Monte Sinaí Commune is a young organization working hard to foster communal production and strengthen non-market social relations. This commune’s territory reaches into both Anzoátegui and Miranda states, but has its epicenter in the small town of Santa Bárbara in the Guanape Valley. Various crops, including coffee, cocoa, black beans, diverse tubers, and avocado, all grow in this lush and varied region. Since the coffee trees here are old and low in yield, the commune has built a plant nursery to grow coffee seedlings to replace the old trees. The process of forming the Monte Sinaí Commune began about a year ago. Since then, we have been working very hard. As the saying goes, we are a diamond in the rough, but the beauty of the project is beginning to show. Our parliament meets every Wednesday no matter what. That is where we bring our ideas to the table, debate, and plan.
Eastern Venezuela is home to extensive petroleum extraction and processing operations which have their hub in the cities of Barcelona and Puerto la Cruz in Anzoátegui state. The Luisa Cáceres de Arismendi Commune, one of the most advanced communes in the country, grew up in the shadow of this multibillion-dollar business in one of Barcelona's working-class neighborhoods. This is a rapidly-growing commune – remarkable because of its success in an urban context – which focuses on recycling and waste disposal to maintain itself. In Part I of this two-part series, Luisa Caceres’ communards explain the challenges of building a commune in a country besieged by US imperialism.
February 4 followed on the insurrectional footsteps of February 27 [1989, the Caracazo], a massive social explosion triggered by the absolute failure of the existing societal model. Three years later came Chávez’s military insurrection. Now, the element that was missing on the 27th was there on the 4th. Conversely, what was absent on the 4th was there on the 27th. The Caracazo mobilized the masses: tens of thousands of people went to the streets and expressed their dissent with the existing order. On the other hand, February 4th had a vanguard and a strategic objective, but the masses didn’t participate. The Bolivarian Revolution is the synthesis of those two moments: it brings vanguard and masses together.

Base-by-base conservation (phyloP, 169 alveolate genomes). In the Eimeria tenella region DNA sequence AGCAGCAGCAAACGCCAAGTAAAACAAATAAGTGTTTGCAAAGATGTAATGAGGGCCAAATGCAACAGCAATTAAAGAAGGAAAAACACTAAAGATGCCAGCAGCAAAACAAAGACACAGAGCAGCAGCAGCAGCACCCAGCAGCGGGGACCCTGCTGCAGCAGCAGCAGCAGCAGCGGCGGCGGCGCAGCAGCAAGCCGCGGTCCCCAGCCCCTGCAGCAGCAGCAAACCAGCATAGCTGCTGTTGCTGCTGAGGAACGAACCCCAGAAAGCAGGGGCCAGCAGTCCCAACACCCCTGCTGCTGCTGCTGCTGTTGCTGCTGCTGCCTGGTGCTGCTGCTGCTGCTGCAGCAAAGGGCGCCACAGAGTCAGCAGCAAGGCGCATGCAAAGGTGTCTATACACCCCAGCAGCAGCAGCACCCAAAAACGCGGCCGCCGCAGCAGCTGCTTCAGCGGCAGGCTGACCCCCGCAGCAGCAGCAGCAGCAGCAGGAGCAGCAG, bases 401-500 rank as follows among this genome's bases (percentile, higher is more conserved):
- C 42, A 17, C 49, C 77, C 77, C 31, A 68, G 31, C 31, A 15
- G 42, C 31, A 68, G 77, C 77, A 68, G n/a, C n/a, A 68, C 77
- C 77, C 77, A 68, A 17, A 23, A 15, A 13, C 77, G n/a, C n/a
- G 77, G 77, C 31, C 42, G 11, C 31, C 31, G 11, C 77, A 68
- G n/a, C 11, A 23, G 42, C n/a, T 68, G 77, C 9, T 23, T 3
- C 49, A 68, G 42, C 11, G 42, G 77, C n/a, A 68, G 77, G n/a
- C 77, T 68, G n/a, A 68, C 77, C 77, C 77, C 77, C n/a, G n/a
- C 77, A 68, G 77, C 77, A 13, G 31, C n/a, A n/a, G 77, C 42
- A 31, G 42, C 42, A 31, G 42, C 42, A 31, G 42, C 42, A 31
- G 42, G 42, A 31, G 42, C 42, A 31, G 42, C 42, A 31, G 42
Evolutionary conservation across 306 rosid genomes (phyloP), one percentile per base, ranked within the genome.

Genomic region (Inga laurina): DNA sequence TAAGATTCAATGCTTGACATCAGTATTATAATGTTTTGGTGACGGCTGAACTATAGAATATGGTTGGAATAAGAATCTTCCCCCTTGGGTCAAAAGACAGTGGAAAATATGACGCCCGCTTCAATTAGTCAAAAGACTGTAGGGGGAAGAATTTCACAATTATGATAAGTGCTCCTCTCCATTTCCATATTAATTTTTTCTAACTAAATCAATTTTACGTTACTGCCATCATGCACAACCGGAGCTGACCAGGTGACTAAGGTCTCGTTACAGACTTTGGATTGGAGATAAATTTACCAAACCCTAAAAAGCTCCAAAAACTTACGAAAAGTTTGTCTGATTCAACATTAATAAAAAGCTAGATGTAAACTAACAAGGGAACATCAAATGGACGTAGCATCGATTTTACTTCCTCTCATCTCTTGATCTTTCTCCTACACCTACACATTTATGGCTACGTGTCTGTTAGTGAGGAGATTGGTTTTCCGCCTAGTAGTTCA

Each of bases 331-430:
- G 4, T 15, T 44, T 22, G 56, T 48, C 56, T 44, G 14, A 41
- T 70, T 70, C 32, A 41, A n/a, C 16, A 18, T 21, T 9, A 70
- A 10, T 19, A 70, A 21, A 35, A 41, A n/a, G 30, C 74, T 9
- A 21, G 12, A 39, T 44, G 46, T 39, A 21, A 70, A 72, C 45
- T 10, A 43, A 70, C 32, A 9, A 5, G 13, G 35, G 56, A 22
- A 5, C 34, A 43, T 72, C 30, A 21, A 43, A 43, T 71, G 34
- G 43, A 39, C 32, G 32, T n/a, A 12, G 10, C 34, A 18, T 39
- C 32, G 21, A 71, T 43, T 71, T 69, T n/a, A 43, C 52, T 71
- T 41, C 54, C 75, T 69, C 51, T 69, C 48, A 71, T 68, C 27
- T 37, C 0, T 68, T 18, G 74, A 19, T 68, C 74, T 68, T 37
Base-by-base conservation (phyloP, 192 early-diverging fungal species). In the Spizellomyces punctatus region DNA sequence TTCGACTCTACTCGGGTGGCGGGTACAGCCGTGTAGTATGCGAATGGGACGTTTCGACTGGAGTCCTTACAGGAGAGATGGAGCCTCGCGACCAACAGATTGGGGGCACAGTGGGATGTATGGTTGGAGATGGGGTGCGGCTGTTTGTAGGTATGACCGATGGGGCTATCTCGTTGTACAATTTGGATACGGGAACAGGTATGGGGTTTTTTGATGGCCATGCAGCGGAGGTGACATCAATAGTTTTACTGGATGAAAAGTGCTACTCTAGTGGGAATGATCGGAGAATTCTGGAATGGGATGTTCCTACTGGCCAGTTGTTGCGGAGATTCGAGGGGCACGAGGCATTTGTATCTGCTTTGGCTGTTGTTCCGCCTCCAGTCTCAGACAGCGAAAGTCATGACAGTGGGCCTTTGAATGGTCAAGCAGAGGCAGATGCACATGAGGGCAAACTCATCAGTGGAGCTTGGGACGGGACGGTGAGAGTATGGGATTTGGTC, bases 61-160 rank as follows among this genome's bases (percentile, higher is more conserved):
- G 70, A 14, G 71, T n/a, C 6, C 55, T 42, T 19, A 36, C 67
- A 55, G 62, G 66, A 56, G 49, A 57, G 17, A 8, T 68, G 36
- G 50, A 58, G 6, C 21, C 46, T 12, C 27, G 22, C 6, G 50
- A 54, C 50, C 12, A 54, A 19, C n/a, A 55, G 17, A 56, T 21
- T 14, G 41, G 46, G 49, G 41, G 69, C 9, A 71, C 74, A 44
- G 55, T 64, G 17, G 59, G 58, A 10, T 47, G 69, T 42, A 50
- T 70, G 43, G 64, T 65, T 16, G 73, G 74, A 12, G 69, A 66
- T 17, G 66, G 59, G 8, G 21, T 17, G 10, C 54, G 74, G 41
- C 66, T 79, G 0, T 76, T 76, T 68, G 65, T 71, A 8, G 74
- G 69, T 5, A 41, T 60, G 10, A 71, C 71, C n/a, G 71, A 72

Outside of Venezuela, communes are a little known aspect of the Bolivarian Revolution, yet the development of the communal state is integral to the vision of 21st century socialism laid out by former President Hugo Chavez. In this series, In Commune, Venezuelanalysis will explore different experiences of rural and urban communes to help better understand what these highly controversial bodies mean, how they have been put into practice, and what they could signify for the continuity of the Bolivarian Revolution in the current situation of political and economic imperialist aggression.
On March 5, 2009, in the shade of a great Samán tree on the edge of unused farm lands rescued from a large landowner near the border of Lara and Portuguesa States, the people gathered with President Chávez and vowed to organize a commune which would collectively produce on those lands. Eleven years later, the El Maizal Commune has become a national and international reference for communal organization and production.
The Altos de Lídice Commune is an urban commune located in western Caracas. Formed less than two years ago, the commune emerged from the need to create collective grassroots solutions amidst a devastating economic crisis and US unilateral sanctions. Access to medicine, adequate medical attention and nutrition are all aspects of communal health which have deeply affected the quality of life of the inhabitants of Altos de Lídice and almost all Venezuelans in the midst of the current unilateral sanctions, and for this reason healthcare became the initial focal point of the Altos de Lídice Commune.